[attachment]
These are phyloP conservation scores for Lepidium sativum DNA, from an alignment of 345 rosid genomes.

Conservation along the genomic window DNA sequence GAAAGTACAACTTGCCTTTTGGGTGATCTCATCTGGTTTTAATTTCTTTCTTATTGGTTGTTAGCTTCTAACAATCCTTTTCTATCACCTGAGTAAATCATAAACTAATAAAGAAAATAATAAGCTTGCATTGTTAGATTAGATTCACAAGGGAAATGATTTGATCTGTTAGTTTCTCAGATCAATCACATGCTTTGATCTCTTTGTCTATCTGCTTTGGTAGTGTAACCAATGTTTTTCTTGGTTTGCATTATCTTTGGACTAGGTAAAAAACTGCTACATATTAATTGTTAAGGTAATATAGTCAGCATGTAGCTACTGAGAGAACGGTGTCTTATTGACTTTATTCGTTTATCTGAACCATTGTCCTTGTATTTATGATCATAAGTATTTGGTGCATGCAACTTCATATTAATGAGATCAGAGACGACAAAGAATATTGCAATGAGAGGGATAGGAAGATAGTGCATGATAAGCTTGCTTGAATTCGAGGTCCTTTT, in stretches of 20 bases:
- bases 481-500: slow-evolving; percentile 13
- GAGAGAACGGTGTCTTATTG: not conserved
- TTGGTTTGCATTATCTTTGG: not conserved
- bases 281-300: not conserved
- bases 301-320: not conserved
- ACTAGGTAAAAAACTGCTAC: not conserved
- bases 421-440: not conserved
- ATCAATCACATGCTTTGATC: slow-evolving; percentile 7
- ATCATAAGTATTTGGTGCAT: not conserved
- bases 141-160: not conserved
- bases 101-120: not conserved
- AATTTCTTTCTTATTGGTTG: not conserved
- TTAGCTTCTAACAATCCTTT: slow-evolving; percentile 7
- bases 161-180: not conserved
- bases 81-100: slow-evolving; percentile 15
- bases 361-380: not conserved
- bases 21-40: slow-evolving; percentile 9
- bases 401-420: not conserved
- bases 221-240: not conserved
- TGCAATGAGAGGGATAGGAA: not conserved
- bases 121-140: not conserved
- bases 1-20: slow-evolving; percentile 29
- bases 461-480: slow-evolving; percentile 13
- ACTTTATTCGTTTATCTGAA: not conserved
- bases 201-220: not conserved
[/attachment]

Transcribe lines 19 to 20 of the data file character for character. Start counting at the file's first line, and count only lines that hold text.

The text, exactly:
- bases 21-40: slow-evolving; percentile 9
- bases 401-420: not conserved